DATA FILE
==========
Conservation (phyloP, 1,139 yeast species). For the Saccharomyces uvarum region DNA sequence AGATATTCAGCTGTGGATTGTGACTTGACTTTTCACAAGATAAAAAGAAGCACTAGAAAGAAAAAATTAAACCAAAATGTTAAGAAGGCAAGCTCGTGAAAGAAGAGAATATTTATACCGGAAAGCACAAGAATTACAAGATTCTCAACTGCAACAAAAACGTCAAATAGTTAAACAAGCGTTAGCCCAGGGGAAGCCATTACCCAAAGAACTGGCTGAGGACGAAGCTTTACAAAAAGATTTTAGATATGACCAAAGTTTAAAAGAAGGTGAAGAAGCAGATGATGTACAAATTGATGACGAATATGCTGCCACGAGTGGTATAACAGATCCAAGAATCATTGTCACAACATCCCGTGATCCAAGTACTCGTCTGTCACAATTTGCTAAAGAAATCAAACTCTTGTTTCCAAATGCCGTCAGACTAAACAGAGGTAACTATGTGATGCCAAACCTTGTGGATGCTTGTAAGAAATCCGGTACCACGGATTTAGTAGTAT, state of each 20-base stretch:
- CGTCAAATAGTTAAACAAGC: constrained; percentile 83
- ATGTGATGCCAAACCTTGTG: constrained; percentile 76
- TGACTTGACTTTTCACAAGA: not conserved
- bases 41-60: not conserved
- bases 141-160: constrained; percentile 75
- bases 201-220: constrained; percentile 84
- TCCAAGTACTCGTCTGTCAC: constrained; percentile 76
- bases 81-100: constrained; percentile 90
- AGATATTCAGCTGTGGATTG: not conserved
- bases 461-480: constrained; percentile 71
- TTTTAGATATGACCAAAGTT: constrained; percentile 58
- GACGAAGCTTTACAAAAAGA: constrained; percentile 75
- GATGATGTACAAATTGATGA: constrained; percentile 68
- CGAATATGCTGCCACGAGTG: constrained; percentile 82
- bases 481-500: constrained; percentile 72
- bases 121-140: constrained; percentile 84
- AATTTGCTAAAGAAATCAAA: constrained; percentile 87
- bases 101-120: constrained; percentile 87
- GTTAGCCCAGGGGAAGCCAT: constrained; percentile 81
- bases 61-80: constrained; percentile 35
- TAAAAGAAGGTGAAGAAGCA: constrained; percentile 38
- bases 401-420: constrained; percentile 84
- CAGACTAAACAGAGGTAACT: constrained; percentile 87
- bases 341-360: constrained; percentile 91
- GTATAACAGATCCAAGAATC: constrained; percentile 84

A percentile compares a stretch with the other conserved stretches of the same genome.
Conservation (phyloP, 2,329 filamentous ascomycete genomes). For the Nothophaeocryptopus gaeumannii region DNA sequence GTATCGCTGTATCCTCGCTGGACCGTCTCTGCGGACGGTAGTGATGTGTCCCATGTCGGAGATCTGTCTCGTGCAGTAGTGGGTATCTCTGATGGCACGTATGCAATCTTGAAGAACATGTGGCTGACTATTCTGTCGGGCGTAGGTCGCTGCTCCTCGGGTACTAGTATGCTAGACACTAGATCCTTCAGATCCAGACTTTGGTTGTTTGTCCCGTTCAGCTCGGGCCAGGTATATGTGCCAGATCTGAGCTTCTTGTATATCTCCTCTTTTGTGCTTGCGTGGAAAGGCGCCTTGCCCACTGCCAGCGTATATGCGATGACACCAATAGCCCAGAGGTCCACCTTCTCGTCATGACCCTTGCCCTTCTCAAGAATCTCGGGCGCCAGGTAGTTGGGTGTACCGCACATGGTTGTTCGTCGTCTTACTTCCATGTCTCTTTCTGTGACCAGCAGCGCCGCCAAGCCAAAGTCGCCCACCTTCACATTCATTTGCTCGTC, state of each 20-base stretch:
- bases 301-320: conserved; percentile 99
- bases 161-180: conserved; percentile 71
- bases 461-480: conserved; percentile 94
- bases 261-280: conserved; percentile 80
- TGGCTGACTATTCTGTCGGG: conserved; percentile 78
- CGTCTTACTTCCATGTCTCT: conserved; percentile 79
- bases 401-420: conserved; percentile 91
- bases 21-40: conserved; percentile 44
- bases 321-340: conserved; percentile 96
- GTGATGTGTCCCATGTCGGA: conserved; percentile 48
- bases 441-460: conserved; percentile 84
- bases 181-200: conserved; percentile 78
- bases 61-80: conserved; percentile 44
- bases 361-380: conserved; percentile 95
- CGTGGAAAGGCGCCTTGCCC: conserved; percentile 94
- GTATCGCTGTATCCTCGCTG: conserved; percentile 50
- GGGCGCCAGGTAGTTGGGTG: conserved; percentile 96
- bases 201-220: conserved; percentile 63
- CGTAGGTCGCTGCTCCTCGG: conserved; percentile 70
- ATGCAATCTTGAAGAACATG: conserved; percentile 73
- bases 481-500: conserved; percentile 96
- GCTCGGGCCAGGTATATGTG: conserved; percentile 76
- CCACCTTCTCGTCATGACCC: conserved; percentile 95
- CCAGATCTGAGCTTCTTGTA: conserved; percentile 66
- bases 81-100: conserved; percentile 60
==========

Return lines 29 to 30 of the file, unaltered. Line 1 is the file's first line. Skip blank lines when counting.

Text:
- bases 301-320: conserved; percentile 99
- bases 161-180: conserved; percentile 71